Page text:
Oversized system 

A portable air conditioner that is too big will consume more energy than is needed and run shorter cycles, which can make the coil freeze.  

Dual or single hose

In general, dual-hose portable air conditioners are more efficient than single-hose models, using less energy for the same cooling power. 

Poor airflow

Placing a portable air conditioner too close to walls reduces air intake, making it work harder and longer to bring the room down to temp. 

Dirt and grime

Dirty air filters restrict airflow and create air turbulence, limiting cooling output, while dirty coils create cold spots and uneven cooling. 

Duct leaks

A leaky duct or exhaust hose forces warm air back into the room, slashing the air conditioner's cooling efficiency. 

Low thermostat settings

Setting the thermostat lower increases energy consumption by increasing cooling power, knocking EER figures out of the park. 


As portable air conditioners get older, they get less efficient as mechanical components and moving parts wear down. 

Open windows and doors

Open windows and doors invite humidity and warmth into your home, making your portable air conditioner work in vain on high settings. 

Neglectful maintenance 

Portable air conditioners require regular filter changes and cleaning to maintain system performance. 

EER vs. SEER: What's the Difference?

Some air conditioners come with a SEER (Seasonal Energy Efficiency Ratio) instead of an EER rating.

SEER is a more comprehensive measurement because it measures how efficiently an air conditioner operates over an entire season. 

While EER is a standardized energy efficiency measurement with one set of conditions (mimicking cooling performance in summer), SEER is calculated in different climates to indicate real-world energy consumption. 

However, SEER is only typical in central air conditioning systems – portable air conditioners nearly always have an EER rating. This reflects the typical usage of portable air conditioners, which are mostly booted up in the summer.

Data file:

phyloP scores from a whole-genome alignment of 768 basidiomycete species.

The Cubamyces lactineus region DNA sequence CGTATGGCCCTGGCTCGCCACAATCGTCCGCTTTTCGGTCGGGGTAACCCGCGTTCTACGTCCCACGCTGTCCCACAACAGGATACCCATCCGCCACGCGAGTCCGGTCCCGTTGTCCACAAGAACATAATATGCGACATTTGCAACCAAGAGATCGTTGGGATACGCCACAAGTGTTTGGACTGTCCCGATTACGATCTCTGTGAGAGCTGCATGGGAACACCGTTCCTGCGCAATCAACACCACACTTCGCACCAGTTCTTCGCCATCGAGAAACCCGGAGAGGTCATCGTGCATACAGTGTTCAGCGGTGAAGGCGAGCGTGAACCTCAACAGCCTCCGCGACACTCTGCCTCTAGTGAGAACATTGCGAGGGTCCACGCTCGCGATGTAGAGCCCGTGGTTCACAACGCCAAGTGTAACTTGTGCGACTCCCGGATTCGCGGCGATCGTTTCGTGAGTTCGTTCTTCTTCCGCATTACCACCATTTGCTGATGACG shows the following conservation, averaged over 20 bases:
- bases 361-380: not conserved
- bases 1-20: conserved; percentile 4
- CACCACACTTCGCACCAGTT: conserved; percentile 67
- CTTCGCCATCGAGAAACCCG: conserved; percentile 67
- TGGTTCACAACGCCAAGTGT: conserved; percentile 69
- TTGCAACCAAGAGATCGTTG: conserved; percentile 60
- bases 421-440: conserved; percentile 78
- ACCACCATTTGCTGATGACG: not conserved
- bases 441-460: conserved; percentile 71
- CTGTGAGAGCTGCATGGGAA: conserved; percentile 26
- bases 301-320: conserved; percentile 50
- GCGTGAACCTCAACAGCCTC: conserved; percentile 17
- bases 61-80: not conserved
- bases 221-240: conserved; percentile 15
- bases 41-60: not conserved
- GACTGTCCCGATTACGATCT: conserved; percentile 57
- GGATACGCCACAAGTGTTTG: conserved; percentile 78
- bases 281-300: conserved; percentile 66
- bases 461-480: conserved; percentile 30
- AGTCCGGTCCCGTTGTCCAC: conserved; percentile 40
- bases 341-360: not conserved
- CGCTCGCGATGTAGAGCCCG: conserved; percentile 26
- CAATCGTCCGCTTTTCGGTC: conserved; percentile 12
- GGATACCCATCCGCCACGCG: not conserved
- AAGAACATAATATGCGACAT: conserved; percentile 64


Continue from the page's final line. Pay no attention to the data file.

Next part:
Another energy ratio is CEER (Combined Energy Efficiency Rating). This combines the EER and the standby mode power consumption. However, it's typically only used for window and room air conditioners.

What is a Good EER Value for an Air Conditioner in 2023?

Unsurprisingly, some air conditioners are more efficient than others. 

The most efficient portable air conditioners have an EER of over 11, and anything between 8.5 and 9.5 is considered good.  

But what does this mean? 

For every half-point increase in EER, an air conditioner is around 6% more efficient. This means an air conditioner with an EER of 10 is 18% more efficient than one with an EER of 8.5 – simply put, it costs 18% less to run. 

This half-point increase soon adds up. A portable air conditioner with a below-average EER of 7 is 24% less efficient than one with an EER of 9. 

However, it's essential to strike a balance between efficiency and air conditioner price because more efficient models cost more money. 

You can expect to pay 20-40% more for a portable air conditioner with an EER of 11 than one with an EER of 9. Whether the energy savings offset the higher purchase price depends on your usage and how long the air conditioner lasts. 

The most efficient portable air conditioners are dual-hose models, which benefit from a more efficient air exchange process. Dual-hose air conditioners cool an area more quickly while consuming less energy. 

When shopping for a portable air conditioner, look for models with an EER over 9, and if you want ultimate efficiency, look at dual-hose models.

About the Author Paul Cathro

Paul is an ex-HVAC engineer with 5 years 'in the trade'.

He acquired in 2022 and aims to make it the internet's most comprehensive HVAC resource for small homes in the next few years.

You can learn more about Paul's story here.

Browse his published work on the website here.